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Archives / 2018 / August


Editorial: People, programs--and prayer

Pavel Goia


I asked my father one day whatmethods I should use to develop my business and be successful. He answered, “Methods are good and necessary, but without God, all is worthless rubbish. You need serious prayer to seek God’s plan, leading, and presence, and then you will be successful.”

Years later I asked him what programs and strategies to use to make a church grow and be healthy. He answered “Son, programs are good and necessary; we need to be organized. But they are all rubbish, worthless, without God. It is ‘“‘not by strength nor by power, but by My Spirit’ says the Lord of All” ’ [Zech. 4:6, NLV]. When we receive this promise, we receive the baptism of the Holy Spirit. The Holy Spirit comes when we are committed to prayer. Prayer is the tree of life.”

The apostle Paul counted all worldly things rubbish (Phil. 3:8, NKJV). The word rubbish used here, in Greek, is σκύβαλονskubalon, which means “refuse, excrement of animals, rubbish, worthless.” However, through dedicated prayer they become useful compost, by God’s grace.

I took my father’s advice, and, praise God, the results were better than I could imagine. To discover practical examples of how prayer can change a church, look in next month’s issue.

There are times in history when prayer has changed great crowds of people, even influencing whole nations. Moses’ prayer saved Israel (Exod. 32). Jehoshaphat’s prayer gave Israel victory over its enemies (2 Chron. 20). Another instance where prayer made a great impact is the story of Jeremiah Lanphier.

In 1857 Jeremiah Lanphier invited people to pray. Initially, just a few answered, but the number slowly increased. When the stock market crashed, tens of thousands started to attend the meetings. Lloyd Stilley says that “in 1858 this prayer movement leaped to every major city in America. . . . Estimates are that a million Americans out of a population of 30 million at that time were converted in less than two years. And it all started with prayer, and it was based on prayer.”1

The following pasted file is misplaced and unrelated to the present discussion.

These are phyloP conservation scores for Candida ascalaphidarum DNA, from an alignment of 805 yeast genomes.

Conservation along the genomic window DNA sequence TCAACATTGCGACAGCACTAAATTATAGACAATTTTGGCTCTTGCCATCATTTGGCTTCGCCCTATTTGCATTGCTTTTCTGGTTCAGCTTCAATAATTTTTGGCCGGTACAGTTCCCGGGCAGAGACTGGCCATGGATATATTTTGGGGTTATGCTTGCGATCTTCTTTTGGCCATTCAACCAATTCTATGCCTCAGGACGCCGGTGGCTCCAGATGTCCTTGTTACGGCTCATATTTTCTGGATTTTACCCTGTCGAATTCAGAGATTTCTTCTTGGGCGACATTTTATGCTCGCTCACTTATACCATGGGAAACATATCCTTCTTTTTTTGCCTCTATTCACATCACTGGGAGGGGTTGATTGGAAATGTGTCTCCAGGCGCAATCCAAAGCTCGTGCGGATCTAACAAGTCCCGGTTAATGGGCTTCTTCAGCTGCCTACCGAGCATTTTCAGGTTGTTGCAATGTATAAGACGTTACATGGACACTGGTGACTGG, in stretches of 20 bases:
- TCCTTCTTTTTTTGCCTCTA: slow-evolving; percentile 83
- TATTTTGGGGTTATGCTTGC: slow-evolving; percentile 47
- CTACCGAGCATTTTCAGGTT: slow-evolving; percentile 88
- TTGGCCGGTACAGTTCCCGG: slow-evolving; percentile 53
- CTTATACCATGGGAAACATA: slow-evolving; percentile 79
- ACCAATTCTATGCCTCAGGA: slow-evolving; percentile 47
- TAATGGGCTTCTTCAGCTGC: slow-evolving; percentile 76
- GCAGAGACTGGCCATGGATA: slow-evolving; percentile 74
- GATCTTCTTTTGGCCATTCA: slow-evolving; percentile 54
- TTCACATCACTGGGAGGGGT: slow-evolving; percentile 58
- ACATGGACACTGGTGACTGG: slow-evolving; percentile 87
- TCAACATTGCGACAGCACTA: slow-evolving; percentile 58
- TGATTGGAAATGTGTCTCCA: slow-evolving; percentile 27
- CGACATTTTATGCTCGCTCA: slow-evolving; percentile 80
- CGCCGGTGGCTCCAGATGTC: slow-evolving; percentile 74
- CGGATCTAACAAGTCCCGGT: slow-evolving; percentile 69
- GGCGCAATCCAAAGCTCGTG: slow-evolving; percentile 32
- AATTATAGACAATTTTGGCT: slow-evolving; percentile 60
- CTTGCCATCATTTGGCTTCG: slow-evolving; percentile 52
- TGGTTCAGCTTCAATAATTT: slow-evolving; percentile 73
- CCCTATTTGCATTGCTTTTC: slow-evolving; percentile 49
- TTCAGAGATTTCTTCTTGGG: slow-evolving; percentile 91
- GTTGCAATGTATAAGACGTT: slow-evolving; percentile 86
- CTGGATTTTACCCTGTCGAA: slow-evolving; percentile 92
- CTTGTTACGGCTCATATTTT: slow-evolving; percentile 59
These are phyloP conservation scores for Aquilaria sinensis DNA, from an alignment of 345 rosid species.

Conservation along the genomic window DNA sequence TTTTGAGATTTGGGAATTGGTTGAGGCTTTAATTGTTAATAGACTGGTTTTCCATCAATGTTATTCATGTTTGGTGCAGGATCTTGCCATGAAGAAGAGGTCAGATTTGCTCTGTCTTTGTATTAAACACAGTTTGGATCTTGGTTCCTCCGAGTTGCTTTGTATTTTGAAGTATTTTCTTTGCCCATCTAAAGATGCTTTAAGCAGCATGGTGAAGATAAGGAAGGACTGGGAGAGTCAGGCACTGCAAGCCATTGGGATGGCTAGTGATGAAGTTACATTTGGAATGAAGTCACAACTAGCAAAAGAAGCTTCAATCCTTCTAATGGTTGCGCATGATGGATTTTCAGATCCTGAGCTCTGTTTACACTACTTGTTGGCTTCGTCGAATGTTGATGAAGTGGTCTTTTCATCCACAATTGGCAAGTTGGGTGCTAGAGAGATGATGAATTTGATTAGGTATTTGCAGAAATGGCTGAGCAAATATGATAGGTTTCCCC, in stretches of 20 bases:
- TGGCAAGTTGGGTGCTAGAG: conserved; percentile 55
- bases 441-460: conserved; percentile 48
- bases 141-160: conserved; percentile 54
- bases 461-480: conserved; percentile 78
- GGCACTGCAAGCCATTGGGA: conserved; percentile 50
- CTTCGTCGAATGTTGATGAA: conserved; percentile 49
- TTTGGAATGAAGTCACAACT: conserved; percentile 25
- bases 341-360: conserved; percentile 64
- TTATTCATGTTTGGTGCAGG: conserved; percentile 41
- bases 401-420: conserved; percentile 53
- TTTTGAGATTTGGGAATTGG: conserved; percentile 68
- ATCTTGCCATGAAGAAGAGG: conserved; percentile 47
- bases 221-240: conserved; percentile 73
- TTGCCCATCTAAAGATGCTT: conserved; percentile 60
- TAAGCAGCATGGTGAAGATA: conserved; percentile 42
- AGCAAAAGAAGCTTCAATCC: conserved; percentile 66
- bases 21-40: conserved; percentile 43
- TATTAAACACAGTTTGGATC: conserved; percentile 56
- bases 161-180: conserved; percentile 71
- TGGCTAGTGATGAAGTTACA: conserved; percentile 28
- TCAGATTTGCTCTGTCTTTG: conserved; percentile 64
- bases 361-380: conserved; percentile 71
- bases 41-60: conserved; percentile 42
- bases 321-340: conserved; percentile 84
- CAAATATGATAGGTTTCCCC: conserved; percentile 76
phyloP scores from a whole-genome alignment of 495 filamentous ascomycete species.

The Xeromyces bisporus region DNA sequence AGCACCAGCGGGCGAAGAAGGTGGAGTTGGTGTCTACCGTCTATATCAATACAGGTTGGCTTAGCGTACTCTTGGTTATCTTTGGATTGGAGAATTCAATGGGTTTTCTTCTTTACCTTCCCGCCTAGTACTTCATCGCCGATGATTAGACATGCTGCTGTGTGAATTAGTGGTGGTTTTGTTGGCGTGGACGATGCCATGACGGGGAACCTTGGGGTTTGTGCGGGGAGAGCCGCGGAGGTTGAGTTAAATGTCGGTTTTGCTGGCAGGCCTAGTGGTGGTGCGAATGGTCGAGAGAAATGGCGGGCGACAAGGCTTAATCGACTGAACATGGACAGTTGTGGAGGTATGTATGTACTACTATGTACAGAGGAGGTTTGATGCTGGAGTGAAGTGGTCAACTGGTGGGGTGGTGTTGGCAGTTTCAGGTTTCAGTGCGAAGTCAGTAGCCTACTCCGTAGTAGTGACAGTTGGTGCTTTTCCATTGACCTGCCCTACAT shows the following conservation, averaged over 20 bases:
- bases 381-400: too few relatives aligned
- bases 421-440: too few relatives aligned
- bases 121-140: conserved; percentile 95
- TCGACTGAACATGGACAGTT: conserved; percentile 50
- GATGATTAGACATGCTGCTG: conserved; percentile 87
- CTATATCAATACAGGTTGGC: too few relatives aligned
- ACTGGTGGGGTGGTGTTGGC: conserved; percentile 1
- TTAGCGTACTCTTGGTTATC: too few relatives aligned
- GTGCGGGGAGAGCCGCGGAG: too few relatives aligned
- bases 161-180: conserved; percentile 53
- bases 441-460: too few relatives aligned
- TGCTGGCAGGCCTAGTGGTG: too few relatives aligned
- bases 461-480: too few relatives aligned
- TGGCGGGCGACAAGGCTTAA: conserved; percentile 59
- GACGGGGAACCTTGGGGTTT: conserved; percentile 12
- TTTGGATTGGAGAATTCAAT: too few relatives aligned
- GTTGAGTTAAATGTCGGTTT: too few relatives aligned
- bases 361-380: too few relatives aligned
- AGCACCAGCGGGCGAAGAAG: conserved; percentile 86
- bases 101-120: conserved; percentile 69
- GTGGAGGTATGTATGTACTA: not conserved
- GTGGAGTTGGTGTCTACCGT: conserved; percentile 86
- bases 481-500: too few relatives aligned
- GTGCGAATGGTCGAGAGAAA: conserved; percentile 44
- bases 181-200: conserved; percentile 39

In the book of Acts, the disciples followed Jesus’ command to pray, wait for the Holy Spirit, and then go and work (Luke 24:49; Acts 1:8). About 120 disciples were in the upper room praying with dedication without ceasing. The Bible says, “These all continued with one accord in prayer” (Acts 1:14, NKJV). It seems that prayer was the means God used to transform them and the church; to bring unity, commitment to God’s work, and power for the mission Jesus gave them and thus accomplish things otherwise impossible and beyond their imagination.

Human power, wisdom, and methods alone cannot do God’s work. It takes God’s power to do God’s work, and that power comes through real, dedicated prayer. Ellen G. White underlines that “a revival of true godliness among us is the greatest and most urgent of all our needs. To seek this should be our first work.” Then she says, “A revival need be expected only in answer to prayer.”2

Most churches often struggle with growth due to problems like internal tensions, lack of involvement, lack of finances, and a lack of power and joy. It is one thing to believe in prayer, to agree with it, and something entirely different to really be about prayer—to make it the heart of both the church and the individual. “We may be assured of this—the secret of all failure is our failure in secret prayer.”3

Can meaningful growth (spiritual and numerical) really be accomplished? If so, how? Most programs, regardless of how thorough, may help a church here and there, yet most of the time these programs do not make much difference. Often church members get tired of programs and lose faith that anything can or will change the church. Sustainable fruitful programs function only in the presence of dedicated prayer.

I’m glad I listened to my father on earth, and I’m glad I listened to my Father above. This month, we are sharing methods to help pastors equip church members to witness wherever God places them. As we read each article, may we bathe these methods in prayer, humbly and diligently praying for God to reveal how best to reach the world around us.

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1 Lloyd Stilley, “Sermon: The Priority of Praying Together—Acts 6,” LifeWay, Jan. 27, 2014, lifeway.com/Article/sermon-when-the-church-prays-the-priority-of-praying-together-acts-6-1-5.

2 Ellen G. White, Selected Messages, bk 1 (Washington, DC: Review and Herald Pub. Assn., 1958), 121.

3 An Unknown Christian, The Kneeling Christian: A Timeless Classic on Prayer (New Kensington, PA:Whitaker House, 2013), 6

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